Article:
Notes from Staff Training Session

Facilitator: Mary Beth Kendrick, Access and Technical Services Librarian, Business Library, Columbia University Libraries

Recorder: Kimberly Burke, Head of ILL and Interim Librarian for Circulation and Access Services, New York University Libraries

Discussion Topics:

  • Reference in Access: What tasks do we perform? What training is necessary?
  • Staff Turnover
  • Continuous Training/Creating a Learning Environment

I. Beyond Circulation

Provision of "reference" services by Access staff: what new tasks are we asking staff to perform, and how do they need to be trained in order to accomplish them.

Reference in Access:

What Training Exists?

What training is necessary?

  • Bibliographic Skills (Reading a MARC Record, Identifying a Series)
  • Maybe OJT in Tech Services
  • "Life of a Book" training (traces acquisitions, cataloging & circulation process through OPAC for new staff)
  • Brown Bag lunch/instruction sessions on what other departments do
  • Training in how to conduct a reference interview so that they can make an appropriate referral.

As the definition of "Access" changes, training, job descriptions and pay scale may also need to be adjusted.

Questions to think about: What services are we providing? Is it consistent among staff? What are the limits of the tools?

Our collections are expensive. One argument is that to make the most of our collections, Access Services staff should be able to show users how to access them. To do this, they will need to be trained.

II. High Turnover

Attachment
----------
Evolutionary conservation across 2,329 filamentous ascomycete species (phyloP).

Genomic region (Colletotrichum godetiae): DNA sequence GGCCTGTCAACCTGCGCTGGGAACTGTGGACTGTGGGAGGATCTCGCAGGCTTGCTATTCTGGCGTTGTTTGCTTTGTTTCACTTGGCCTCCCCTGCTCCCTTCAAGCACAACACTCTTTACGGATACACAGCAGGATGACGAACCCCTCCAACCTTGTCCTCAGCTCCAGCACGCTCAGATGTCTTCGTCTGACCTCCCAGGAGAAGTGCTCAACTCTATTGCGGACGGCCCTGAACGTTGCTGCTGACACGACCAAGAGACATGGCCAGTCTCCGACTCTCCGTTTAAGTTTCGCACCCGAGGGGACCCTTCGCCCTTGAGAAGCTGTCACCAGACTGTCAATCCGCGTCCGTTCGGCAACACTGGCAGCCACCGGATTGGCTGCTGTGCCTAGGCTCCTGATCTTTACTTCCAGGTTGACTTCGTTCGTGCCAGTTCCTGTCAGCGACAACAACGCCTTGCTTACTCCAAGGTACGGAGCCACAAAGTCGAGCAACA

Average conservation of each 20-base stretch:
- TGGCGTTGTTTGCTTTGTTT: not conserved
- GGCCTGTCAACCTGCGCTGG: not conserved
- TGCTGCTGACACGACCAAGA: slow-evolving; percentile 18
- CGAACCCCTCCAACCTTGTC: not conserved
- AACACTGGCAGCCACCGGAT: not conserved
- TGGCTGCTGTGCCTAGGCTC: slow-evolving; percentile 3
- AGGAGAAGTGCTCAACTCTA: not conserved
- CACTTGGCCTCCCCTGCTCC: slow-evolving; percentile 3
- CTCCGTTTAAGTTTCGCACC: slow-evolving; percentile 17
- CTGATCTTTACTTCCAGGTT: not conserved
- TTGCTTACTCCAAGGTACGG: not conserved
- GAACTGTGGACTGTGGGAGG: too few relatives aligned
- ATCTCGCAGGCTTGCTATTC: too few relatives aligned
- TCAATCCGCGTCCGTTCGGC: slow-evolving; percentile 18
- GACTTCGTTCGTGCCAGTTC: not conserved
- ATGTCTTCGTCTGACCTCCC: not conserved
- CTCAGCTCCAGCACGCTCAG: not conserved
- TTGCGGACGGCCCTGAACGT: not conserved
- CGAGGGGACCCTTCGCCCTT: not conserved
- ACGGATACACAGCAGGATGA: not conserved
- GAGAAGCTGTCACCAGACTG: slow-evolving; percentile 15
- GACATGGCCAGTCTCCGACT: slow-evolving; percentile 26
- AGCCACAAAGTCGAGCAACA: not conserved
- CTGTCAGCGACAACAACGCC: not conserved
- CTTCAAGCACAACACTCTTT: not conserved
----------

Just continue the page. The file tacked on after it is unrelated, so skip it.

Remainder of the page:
Dumbing down versus smartening up: why bother training when they are only going to quit tomorrow?; or, enhanced training as a tool for retention and improved service quality.

The challenge of training higher level staff is that if we encourage the MLS, they find professional jobs elsewhere.

Training leads to retention

Not everyone wants to be a supervisor-how do you provide continual challenges without increasing supervisory responsibility?

Some degree of turnover is inevitable, perhaps even desirable.

Training for Student Workers:

"The more training, the better," (Univ. Of Chicago). The more work they do, it saves time of the user, it saves time of full time staff, they are retained longer.

One library provides a library-wide student public service training each year, which helps to perpetuate a culture of public service. The training lasts approximately 3 hours. Students are taught approachability and basic customer service and fed pizza. Some don't want to learn, but many do.

Again, how do you guarantee service consistency? Perhaps by creating different levels of student workers.

Adequate training is key, a training manual and check list can be helpful.

III. Training/Learning Environment

  • Creating a continuous training/learning environment in order to keep all levels of staff ready for the next technological advance, the next service quality improvement, the next change in reader expectations, etc.
  • Meetings to inform the staff of small changes are important. They are a type of training and lead to retention.
  • As academic libraries we can't always offer the most competitive pay, but we can offer training
  • Some lucky organizations have staff development/training professionals
  • Most organizations have continuing education schools, potential tuition wavers for job related training, and central HR departments who may offer training sessions for free.
  • The most important types of training today are customer service training and technology training.